The three Scrum musketeers and d’Artagnan as Project Manager
Everyone knows that the three musketeers were actually four. If the three musketeers are the Product Owner, Scrum Master and Delivery Team, then the fourth one is the Project Manager.
Next, I will present the role of the Project Manager within a project that uses Scrum and how he collaborates with the Scrum team.
The Scrum team or the three Scrum musketeers
According to the "8th Annual State of Agile Survey", VersionOne 2013, Scrum and Scrum variants (73%) remain the most popular Agile methodologies being used.
The Scrum team consists of a Product Owner, a Scrum Master and the Delivery Team. Scrum teams are self-organizing and cross-functional and deliver products iteratively and incrementally.
The Product Owner represents the client/user and is the sole person responsible for managing the Product Backlog (an ordered list of everything that might be needed in the product and the single source of requirements for any changes to be made to the product).
The Scrum Master is responsible for ensuring that the Scrum team adheres to Scrum theory, practices, and rules, and is a servant-leader for the Scrum team.
The Delivery Team does the work of delivering a potentially releasable increment of the product at the end of each Sprint (a time-box of one month or less during which a useable and potentially releasable product increment is created).
Why d’Artagnan joins the Scrum team as Project Manager?
If the Scrum team self-organizes and selects their own work from the prioritized feature list, what is doing the Project Manager in Scrum projects? Why d’Artagnan become Scrum musketeer and Project Manager?
When using a methodology as Scrum, the Project Management cannot be discarded. There are many reasons: costs, risks, other stakeholders than the Product Owner, quality, team development, interfaces with other systems, etc. In many organizations there is a true need to combine the Project Management practices and Agile frameworks.
What about the leadership? The leadership model is different in Scrum projects, compared with conventional projects (because team members create value). The emphasis is on:
• Modeling desired behavior
• Willingness to challenge the status quo
• Empowering and encouraging the team
In this case, the Project Manager d’Artagnan will give his full support for the three Scrum musketeers, encouraging them to deliver the expected outcomes, during each Sprint.
In every project there are stakeholders as Cardinal Richelieu and Milady who use their influence to change the project scope, time or budget. So we need d’Artagnan as Project Manager to manage all these issues and not alone, but together with the three Scrum musketeers.
Also, he can coordinate multiple teams and manage external stakeholders, because ensuring effective communication within the project remains a core responsibility of a Project Manager.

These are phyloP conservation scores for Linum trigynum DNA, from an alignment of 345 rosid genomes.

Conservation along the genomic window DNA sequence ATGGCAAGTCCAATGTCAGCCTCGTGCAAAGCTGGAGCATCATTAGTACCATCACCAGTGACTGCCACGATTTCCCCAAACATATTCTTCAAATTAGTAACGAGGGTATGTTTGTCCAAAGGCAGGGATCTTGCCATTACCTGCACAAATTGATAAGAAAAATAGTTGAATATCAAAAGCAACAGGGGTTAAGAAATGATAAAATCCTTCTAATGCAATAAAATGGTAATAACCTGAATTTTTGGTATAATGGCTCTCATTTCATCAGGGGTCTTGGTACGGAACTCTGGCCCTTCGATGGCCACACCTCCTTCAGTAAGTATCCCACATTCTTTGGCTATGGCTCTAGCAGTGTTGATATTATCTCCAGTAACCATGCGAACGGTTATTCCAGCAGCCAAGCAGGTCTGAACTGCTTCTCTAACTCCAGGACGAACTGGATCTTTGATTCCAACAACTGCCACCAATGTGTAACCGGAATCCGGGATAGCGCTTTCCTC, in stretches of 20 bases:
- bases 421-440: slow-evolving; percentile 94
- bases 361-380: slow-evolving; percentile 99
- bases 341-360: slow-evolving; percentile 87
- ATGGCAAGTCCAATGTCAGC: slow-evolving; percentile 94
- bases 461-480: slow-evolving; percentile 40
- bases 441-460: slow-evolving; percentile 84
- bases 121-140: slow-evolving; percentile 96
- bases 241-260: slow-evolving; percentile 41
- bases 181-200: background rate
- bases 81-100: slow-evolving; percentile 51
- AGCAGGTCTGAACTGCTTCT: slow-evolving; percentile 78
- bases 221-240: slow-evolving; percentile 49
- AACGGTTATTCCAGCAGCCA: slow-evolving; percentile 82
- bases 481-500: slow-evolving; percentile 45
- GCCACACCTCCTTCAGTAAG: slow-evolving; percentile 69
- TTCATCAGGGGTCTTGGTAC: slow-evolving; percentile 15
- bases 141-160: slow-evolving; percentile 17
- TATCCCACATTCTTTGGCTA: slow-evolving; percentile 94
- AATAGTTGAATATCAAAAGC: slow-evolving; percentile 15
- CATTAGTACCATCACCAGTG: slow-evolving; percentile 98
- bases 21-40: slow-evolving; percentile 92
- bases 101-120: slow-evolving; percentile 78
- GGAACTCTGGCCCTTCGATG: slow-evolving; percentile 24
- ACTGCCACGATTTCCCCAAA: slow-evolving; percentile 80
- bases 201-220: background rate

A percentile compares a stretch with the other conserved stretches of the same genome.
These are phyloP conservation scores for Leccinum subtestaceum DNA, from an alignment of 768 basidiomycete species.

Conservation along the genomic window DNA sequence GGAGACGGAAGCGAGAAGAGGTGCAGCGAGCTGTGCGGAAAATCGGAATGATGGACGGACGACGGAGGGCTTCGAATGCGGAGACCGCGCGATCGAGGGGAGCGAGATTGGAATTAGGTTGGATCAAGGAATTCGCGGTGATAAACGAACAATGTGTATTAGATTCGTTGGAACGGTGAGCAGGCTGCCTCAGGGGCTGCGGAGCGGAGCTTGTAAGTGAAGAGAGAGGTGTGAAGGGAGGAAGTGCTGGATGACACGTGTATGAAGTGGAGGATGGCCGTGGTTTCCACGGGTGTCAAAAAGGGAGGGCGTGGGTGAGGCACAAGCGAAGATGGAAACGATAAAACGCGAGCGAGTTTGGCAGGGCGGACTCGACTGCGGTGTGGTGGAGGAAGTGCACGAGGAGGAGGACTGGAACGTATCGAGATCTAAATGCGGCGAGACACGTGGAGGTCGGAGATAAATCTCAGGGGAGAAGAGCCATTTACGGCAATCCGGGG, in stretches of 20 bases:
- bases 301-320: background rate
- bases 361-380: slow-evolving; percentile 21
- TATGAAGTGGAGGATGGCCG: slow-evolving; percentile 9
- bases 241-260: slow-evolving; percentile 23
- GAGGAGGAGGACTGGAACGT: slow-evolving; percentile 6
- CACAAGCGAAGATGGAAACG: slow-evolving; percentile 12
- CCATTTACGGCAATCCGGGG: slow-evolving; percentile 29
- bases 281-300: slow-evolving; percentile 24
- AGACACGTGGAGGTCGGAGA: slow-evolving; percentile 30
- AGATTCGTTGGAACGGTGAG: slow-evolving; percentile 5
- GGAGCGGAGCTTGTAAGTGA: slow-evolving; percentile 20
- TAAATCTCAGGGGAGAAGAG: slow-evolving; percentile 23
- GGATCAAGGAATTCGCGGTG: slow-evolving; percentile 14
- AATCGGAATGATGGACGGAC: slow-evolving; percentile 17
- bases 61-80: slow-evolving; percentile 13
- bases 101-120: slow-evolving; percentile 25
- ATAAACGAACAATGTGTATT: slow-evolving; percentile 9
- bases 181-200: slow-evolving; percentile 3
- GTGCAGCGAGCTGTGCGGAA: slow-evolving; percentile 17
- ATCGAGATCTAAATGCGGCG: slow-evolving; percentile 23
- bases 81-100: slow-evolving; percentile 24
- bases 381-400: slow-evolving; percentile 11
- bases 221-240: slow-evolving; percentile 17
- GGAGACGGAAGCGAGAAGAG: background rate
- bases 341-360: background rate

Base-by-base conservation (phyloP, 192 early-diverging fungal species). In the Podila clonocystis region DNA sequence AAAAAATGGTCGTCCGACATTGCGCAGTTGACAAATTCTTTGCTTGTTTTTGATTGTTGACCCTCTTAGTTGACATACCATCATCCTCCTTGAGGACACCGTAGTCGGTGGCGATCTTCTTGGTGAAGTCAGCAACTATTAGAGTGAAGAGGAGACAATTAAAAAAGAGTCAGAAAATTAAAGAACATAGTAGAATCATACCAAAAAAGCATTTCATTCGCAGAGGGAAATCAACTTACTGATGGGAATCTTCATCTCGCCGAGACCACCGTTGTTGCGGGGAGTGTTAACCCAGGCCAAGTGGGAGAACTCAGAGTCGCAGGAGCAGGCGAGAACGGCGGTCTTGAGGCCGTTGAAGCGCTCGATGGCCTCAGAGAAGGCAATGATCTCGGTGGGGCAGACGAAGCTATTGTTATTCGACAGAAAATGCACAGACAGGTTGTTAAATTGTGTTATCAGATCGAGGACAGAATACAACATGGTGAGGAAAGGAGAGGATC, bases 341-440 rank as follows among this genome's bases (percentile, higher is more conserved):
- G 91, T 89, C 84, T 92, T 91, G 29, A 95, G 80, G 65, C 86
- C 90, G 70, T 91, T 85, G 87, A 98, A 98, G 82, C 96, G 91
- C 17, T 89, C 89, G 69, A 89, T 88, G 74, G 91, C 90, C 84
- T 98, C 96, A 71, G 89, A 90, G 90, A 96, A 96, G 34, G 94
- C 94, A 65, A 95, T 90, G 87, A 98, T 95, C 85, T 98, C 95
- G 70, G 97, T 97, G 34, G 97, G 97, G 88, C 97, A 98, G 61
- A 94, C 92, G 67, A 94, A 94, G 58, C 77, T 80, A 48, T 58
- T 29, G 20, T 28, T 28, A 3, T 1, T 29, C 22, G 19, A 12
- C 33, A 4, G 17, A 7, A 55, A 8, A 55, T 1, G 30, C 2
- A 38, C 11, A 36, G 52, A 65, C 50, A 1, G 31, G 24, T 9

What should he do more exactly?
The Project Manager in a Scrum project:
• Instills trust and openness
• Acts for the simultaneous welfare of the team and the project
• Creates an environment of functional accountability
• Manages the team members’ needs
• Resists meddling and recognize team conflict as a positive step
• Makes budget and cost projections
• Manages risks
• Owns issues and removes obstacles
• Coordinates multiple teams
• (Re)Communicates the project vision
• Is responsible for contract management
• Manages external stakeholders
• Challenges the processes
Some people say that in reality, the Project Manager acts as Product Owner interface to the Delivery Team and as Project Manager to the organization. The reason is that the functional staff usually does not have time to do it. Most of the people say that the Project Manager cannot be Scrum Master because they have highly different roles. In my opinion, the four musketeers must remain four musketeers, no more, no less. Each of them has specific activities that must be performed.
The young d’Artagnan can easily find his role as Project Manager in a Scrum project, even his name is not mentioned in the last "novel": The Scrum Guide, July 2013, by Ken Schwaber and Jeff Sutherland. And the best arguments are his desire for project success and how he shapes behaviors to achieve project objectives.
The Project Manager does not take over the responsibilities of the Scrum Master, even some of the mentioned activities seem common. In a future article, I will present the relationship between the Project Manager and the Scrum Master and the tasks that differentiate them.
The four musketeers and inseparable friends were guided by the well-known motto: "all for one, one for all". For the success of a Scrum project, the collaboration between the Project Manager, Product Owner, Scrum Master and Delivery Team must be based on the same principle (which is known in Agile as ''shared responsibility for team effectiveness'').
The Project Management process implemented in Kepler, allow us to adapt the Agile frameworks (as Scrum, Kanban, etc) to the specifics of each project. Thus, d’Artagnan as Project Manager will be able to maximize the project business value without fighting with the Cardinal Richelieu team.